“How thankful we should be that in this short period, the weak and small part of a small community has collected the required amount and the construction of the mosque has started. I am mentioning this because I had written to be informed when the excavation work for the foundation starts, so that the Jama’at could pray for this work. Today a telegram came which stated, that at 9 o´clock Berlin time the excavation work would start. As the day there starts much later than here, 9 o´clock Berlin time means that at this time of Juma, is 9 o´clock there. Which means that the excavation work is just now being done. As this is the time of acceptance of prayers, I request the Jama’at to pray that God may bless this work and may Islam spread there stronger than Christianity did.”
When we consider the blueprints of the mosque, it becomes evident what a tremendous and ambitious plan had been launched by Hazrat Mirza Bashir-Ud-Din Mahmud Ahmara, the Second Khalifah. It would have probably been the biggest mosque of the Jama’at at that time. The mosque had huge proportions; the minarets were approximately 60 metres high and a hostel for students was planned for construction in addition to multiple rooms for students and staff in the main building. In addition, a restaurant and shops had been proposed for inclusion on the ground floor. The mosque itself was on the second floor, bearing a huge dome of 13 metres in diameter. The costs for the mosque was estimated at £2500.13 As stated earlier, the money for this project was collected in a relatively short period of time, by the women of the Ahmadiyya community. The speeches of Hazrat Mirza Bashir-Ud-Din Mahmud Ahmadra, the Second Khalifah, and the reports published in the Al-Fazal newspaper during those years, spoke volumes of the great sacrifices of the poor Ahmadi women of India. Hazrat Mirza Bashir-Ud-Din Mahmud Ahmadra, second Khalifah and then-Worldwide Head of the Ahmadiyya Muslim Community instructed the following words to be displayed on the mosque:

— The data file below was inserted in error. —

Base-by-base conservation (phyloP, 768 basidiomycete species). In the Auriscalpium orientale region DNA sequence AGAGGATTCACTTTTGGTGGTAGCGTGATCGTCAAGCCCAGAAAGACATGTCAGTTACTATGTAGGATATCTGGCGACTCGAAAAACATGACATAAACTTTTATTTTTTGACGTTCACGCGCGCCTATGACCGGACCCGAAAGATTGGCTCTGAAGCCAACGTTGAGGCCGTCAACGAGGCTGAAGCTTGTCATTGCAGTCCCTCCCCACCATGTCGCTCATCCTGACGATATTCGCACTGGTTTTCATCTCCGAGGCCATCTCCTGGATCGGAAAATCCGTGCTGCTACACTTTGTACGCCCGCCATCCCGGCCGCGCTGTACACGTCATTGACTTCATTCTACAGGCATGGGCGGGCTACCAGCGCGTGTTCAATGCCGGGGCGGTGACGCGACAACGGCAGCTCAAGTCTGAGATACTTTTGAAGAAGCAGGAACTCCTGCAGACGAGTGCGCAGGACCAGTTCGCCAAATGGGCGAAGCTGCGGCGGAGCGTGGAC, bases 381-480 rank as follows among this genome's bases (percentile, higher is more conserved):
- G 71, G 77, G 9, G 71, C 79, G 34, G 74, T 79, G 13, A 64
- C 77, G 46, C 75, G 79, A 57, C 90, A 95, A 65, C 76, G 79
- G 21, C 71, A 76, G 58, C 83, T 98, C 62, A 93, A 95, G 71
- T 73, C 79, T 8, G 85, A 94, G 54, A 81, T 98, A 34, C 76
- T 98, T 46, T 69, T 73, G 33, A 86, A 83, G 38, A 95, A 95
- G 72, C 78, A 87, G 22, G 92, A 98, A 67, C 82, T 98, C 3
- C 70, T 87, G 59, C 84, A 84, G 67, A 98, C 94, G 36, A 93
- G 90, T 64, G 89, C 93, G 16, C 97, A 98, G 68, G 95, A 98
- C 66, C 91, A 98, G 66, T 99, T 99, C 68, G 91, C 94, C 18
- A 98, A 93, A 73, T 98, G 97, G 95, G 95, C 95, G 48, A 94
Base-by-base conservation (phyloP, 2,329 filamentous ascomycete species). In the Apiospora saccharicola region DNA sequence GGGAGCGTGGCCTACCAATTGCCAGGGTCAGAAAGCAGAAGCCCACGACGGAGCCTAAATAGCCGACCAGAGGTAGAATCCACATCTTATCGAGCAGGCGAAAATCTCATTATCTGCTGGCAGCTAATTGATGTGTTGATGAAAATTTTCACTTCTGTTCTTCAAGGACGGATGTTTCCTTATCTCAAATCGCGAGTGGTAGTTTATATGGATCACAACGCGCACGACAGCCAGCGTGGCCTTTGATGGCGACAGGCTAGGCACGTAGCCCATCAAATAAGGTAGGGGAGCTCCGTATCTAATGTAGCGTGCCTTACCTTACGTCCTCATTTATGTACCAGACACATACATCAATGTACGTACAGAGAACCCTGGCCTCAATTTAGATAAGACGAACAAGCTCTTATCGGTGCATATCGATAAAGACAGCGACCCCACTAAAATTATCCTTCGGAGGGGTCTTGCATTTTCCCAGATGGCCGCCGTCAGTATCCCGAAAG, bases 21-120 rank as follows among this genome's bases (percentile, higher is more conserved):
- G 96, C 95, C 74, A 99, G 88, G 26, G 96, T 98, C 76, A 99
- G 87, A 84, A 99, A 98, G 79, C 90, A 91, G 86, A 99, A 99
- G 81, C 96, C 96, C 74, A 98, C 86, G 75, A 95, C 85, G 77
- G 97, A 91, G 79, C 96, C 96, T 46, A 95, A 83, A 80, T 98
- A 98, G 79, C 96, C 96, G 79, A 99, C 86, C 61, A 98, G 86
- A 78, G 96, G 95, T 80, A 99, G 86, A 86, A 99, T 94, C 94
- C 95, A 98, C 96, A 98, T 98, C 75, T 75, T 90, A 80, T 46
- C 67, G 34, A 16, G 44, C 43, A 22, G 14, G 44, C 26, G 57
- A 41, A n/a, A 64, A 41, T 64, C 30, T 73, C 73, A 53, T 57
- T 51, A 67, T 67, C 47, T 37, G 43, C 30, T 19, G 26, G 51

“This mosque is donated by the Ahmadi women for their new Muslim brothers.”14
Muslim opposition to the Ahmadiyya place of worship
“The Indian national Mubarak Ali has purchased some months ago at Kaiserdamm a plot to build a mosque. He seems to have significant funds. The above mentioned is a representative of the sect of Ahmad the Qadiani, the founder of the reformist sect — named, after him, the Ahmadiyya Movement —among the Indian Muslims. The Muslims living in Germany dislike strongly Mubarak Ali and his friends, because he is seen in Muslim circles as an agent of the British government […] As we have learned from confidential sources, the local Muslims intend to counter rally on the 6th of this month during the foundation-laying ceremony. Therefore, it is strongly discouraged that representatives of the government take part in this ceremony or that the invitation of Mubarak Ali to the foreign ministry is answered.”17